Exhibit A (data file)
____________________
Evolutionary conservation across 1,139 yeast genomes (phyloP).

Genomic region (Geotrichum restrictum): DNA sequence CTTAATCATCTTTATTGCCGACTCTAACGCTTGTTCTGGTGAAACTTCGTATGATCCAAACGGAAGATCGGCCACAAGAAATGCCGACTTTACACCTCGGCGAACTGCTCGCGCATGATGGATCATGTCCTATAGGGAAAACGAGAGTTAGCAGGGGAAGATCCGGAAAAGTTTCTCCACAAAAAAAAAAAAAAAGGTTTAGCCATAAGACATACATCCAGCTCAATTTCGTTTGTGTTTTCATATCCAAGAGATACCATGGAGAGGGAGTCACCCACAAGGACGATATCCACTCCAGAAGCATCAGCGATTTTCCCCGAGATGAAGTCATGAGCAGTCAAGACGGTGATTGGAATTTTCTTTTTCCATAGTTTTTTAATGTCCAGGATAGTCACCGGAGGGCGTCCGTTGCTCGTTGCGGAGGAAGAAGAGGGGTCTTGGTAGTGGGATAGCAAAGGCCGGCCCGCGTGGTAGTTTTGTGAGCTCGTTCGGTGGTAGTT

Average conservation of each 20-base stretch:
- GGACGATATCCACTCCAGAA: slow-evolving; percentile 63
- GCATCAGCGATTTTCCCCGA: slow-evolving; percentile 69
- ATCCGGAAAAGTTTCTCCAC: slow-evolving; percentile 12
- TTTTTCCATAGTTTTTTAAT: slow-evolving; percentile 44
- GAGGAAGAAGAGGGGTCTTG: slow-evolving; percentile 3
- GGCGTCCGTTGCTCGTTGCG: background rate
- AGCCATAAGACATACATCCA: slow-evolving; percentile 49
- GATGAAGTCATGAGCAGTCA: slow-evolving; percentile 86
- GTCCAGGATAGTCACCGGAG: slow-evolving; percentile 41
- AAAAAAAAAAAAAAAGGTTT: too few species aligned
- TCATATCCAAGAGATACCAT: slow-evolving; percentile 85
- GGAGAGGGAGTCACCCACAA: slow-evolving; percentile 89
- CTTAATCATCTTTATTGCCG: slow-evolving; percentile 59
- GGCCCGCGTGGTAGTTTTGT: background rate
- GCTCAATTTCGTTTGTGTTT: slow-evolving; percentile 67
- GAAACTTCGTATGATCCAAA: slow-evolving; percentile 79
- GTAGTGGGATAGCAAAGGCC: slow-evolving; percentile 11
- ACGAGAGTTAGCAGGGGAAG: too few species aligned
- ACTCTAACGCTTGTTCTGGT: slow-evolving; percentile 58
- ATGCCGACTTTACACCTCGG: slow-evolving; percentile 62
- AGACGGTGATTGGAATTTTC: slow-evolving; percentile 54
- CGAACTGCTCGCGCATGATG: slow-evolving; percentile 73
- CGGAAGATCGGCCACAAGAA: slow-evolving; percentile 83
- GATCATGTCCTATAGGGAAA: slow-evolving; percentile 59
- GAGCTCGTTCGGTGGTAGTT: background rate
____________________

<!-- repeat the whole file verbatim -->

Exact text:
Evolutionary conservation across 1,139 yeast genomes (phyloP).

Genomic region (Geotrichum restrictum): DNA sequence CTTAATCATCTTTATTGCCGACTCTAACGCTTGTTCTGGTGAAACTTCGTATGATCCAAACGGAAGATCGGCCACAAGAAATGCCGACTTTACACCTCGGCGAACTGCTCGCGCATGATGGATCATGTCCTATAGGGAAAACGAGAGTTAGCAGGGGAAGATCCGGAAAAGTTTCTCCACAAAAAAAAAAAAAAAGGTTTAGCCATAAGACATACATCCAGCTCAATTTCGTTTGTGTTTTCATATCCAAGAGATACCATGGAGAGGGAGTCACCCACAAGGACGATATCCACTCCAGAAGCATCAGCGATTTTCCCCGAGATGAAGTCATGAGCAGTCAAGACGGTGATTGGAATTTTCTTTTTCCATAGTTTTTTAATGTCCAGGATAGTCACCGGAGGGCGTCCGTTGCTCGTTGCGGAGGAAGAAGAGGGGTCTTGGTAGTGGGATAGCAAAGGCCGGCCCGCGTGGTAGTTTTGTGAGCTCGTTCGGTGGTAGTT

Average conservation of each 20-base stretch:
- GGACGATATCCACTCCAGAA: slow-evolving; percentile 63
- GCATCAGCGATTTTCCCCGA: slow-evolving; percentile 69
- ATCCGGAAAAGTTTCTCCAC: slow-evolving; percentile 12
- TTTTTCCATAGTTTTTTAAT: slow-evolving; percentile 44
- GAGGAAGAAGAGGGGTCTTG: slow-evolving; percentile 3
- GGCGTCCGTTGCTCGTTGCG: background rate
- AGCCATAAGACATACATCCA: slow-evolving; percentile 49
- GATGAAGTCATGAGCAGTCA: slow-evolving; percentile 86
- GTCCAGGATAGTCACCGGAG: slow-evolving; percentile 41
- AAAAAAAAAAAAAAAGGTTT: too few species aligned
- TCATATCCAAGAGATACCAT: slow-evolving; percentile 85
- GGAGAGGGAGTCACCCACAA: slow-evolving; percentile 89
- CTTAATCATCTTTATTGCCG: slow-evolving; percentile 59
- GGCCCGCGTGGTAGTTTTGT: background rate
- GCTCAATTTCGTTTGTGTTT: slow-evolving; percentile 67
- GAAACTTCGTATGATCCAAA: slow-evolving; percentile 79
- GTAGTGGGATAGCAAAGGCC: slow-evolving; percentile 11
- ACGAGAGTTAGCAGGGGAAG: too few species aligned
- ACTCTAACGCTTGTTCTGGT: slow-evolving; percentile 58
- ATGCCGACTTTACACCTCGG: slow-evolving; percentile 62
- AGACGGTGATTGGAATTTTC: slow-evolving; percentile 54
- CGAACTGCTCGCGCATGATG: slow-evolving; percentile 73
- CGGAAGATCGGCCACAAGAA: slow-evolving; percentile 83
- GATCATGTCCTATAGGGAAA: slow-evolving; percentile 59
- GAGCTCGTTCGGTGGTAGTT: background rate